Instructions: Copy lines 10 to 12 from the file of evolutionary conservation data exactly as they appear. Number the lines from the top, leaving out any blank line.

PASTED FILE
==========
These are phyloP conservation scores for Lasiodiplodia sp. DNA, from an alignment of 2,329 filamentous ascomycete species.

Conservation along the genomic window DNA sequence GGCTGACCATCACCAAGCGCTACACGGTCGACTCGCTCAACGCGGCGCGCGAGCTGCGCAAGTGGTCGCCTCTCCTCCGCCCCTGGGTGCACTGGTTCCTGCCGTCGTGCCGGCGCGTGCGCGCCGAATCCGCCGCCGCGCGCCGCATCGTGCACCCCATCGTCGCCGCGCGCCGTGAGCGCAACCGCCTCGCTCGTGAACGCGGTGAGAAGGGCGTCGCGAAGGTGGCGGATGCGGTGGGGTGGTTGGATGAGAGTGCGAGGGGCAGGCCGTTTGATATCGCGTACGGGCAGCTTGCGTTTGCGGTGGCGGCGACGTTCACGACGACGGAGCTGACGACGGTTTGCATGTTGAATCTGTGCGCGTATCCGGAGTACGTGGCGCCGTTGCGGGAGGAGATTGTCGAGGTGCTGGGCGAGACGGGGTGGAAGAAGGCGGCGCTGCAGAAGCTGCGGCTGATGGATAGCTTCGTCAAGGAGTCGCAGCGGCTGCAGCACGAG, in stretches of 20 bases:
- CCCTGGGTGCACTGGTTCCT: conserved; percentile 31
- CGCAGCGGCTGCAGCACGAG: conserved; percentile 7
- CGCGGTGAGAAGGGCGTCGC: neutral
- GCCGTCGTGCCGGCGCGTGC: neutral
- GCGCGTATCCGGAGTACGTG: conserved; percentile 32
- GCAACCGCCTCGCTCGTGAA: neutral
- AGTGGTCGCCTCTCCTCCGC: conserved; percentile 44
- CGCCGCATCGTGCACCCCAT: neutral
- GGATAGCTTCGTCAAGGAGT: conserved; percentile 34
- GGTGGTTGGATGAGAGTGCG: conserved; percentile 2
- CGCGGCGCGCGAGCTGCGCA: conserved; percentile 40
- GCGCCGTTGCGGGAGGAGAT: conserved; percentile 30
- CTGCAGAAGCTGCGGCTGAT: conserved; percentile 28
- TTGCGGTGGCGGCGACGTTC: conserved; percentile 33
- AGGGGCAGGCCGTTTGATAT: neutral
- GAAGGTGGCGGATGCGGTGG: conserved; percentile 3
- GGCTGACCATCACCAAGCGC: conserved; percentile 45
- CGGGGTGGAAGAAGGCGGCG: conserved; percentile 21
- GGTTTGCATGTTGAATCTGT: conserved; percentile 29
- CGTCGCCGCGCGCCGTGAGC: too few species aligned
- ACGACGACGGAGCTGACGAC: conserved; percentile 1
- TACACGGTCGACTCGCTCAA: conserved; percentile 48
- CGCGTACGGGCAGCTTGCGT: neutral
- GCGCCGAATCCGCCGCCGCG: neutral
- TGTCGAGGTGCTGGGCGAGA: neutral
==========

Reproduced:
- CGCCGCATCGTGCACCCCAT: neutral
- GGATAGCTTCGTCAAGGAGT: conserved; percentile 34
- GGTGGTTGGATGAGAGTGCG: conserved; percentile 2